Early MRI response monitoring of patients with advanced hepatocellular carcinoma under treatment with the multikinase inhibitor sorafenib
1 Department of Diagnostic Radiology, Eberhard-Karls-University, Hoppe-Seyler-Str. 3, D-72076 Tübingen, Germany
2 Department of Gastroenterology & Hepatology, Medical University Hospital, Eberhard-Karls-University, Otfried-Müller-Str. 10, D-72076 Tübingen, Germany
BMC Cancer 2009, 9:208 doi:10.1186/1471-2407-9-208Published: 28 June 2009
New therapeutic principles in clinical oncology require the adjustment of response criteria to govern therapy decisions. For advanced hepatocellular carcinoma (HCC) a new era has recently begun by the approval of the multikinase inhibitor sorafenib. As a unique feature, HCC usually develops in a diseased liver and current imaging technologies employing classical response criteria have not been prospectively evaluated for this new treatment.
MRI signal patterns were assessed in 21 advanced HCC patients receiving sorafenib. MRI was performed at baseline and in short-term intervals thereafter. Signal changes under therapy on T1WI, T2WI and post-gadolinium images including necrosis volume and its ratio to the entire tumor volume were compared to baseline imaging. To assess the association between the categorical variables, Fisher's exact tests were applied for a statistical analysis. Survey time ranged from 2–65 weeks, and a total of 39 target lesions were evaluated.
Signal abnormalities during sorafenib therapy were disclosed by T1WI and T2WI in 15/21 patients. The predominant tumor signal change was hyperintensity on both T1WI and T2WI. Interestingly, most patients developed MRI signal changes within 4 weeks of therapy; in contrast, two non-responders did not show any signal alteration at follow-up. Under therapy, 16/21 patients presented with new or progressive necrosis, whereas 7 patients achieved temporarily >75% tumor necrosis under sorafenib. Significantly associated MRI variables were increase in T1WI signal and tumor necrosis (p = 0.017) as well as increase of tumor necrosis with an elevated ratio of necrotic to vital tumor areas (p = 0.002). Remarkably, some (3/13) of the patients developing necrotic tumor areas showed a relevant (>20%) increase in tumor volume, which should be considered in the assessment of imaging studies.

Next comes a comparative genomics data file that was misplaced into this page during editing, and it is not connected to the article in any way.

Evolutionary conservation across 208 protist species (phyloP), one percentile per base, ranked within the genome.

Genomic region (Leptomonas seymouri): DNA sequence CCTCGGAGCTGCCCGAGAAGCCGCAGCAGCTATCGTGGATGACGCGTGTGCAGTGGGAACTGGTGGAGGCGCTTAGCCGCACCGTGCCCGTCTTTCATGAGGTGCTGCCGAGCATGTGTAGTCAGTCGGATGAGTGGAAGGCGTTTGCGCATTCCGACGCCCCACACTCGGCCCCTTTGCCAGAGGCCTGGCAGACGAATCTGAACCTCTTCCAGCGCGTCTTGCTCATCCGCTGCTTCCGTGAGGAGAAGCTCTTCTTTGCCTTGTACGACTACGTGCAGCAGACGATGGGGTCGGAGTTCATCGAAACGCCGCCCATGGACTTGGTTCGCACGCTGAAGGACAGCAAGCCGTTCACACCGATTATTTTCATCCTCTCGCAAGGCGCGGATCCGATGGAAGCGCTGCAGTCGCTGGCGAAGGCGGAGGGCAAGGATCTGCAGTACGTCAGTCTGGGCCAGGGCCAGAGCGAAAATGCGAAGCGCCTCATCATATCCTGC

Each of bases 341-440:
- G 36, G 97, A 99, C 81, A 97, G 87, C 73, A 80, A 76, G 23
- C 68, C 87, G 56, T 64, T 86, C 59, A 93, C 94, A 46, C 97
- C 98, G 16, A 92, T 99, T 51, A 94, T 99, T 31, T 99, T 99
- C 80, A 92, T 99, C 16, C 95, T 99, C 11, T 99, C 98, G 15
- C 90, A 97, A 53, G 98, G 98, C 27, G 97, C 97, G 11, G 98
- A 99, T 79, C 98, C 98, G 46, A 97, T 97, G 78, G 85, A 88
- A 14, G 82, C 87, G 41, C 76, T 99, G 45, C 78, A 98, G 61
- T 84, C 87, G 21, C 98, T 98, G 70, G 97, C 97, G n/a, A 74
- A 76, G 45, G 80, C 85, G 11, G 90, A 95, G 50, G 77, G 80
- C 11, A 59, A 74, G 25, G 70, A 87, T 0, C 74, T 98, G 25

As sorafenib induces early intralesional necrosis with profound changes in T1WI/T2WI MRI signal intensities and measurable necrotic tumor areas in most HCC patients, early MRI-based evaluation could pave the way for its rationale and cost-effective application.